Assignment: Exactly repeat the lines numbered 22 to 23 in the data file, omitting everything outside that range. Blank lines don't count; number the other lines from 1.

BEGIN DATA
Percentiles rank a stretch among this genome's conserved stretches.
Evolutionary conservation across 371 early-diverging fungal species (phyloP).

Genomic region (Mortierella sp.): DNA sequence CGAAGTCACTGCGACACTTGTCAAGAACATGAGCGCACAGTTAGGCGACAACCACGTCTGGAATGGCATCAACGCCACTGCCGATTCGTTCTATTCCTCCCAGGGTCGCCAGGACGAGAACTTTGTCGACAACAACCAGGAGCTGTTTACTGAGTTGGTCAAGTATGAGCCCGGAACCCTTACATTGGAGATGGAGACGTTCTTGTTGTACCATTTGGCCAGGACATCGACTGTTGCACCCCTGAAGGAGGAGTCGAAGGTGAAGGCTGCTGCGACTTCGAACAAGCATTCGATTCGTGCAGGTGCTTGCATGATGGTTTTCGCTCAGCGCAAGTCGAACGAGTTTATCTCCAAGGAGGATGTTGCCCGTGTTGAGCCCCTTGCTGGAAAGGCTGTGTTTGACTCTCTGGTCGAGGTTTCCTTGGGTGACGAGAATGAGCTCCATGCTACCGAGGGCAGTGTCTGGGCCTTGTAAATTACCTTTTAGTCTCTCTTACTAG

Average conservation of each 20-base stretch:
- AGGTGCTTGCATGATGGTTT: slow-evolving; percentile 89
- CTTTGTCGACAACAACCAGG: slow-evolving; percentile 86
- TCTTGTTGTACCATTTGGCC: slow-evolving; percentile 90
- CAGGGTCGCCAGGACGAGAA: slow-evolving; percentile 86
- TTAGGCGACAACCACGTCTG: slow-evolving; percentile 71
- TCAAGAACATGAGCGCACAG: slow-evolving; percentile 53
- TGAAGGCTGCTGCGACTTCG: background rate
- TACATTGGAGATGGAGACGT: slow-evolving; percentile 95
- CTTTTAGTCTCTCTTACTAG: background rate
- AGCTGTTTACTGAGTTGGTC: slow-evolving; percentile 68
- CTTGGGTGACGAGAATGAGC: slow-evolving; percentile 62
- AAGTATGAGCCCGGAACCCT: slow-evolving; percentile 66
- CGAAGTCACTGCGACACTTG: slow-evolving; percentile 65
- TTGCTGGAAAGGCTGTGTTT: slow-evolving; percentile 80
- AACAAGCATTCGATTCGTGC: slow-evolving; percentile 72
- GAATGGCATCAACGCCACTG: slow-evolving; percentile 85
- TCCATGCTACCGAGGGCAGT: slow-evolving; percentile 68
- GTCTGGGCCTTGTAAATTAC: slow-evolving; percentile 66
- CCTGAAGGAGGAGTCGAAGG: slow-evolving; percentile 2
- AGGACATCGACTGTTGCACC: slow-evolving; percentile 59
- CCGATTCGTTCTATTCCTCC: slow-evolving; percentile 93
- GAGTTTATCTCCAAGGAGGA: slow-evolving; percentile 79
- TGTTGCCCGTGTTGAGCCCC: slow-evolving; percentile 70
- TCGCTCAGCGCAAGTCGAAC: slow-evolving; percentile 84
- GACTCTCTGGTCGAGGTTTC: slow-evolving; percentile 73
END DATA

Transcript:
- GTCTGGGCCTTGTAAATTAC: slow-evolving; percentile 66
- CCTGAAGGAGGAGTCGAAGG: slow-evolving; percentile 2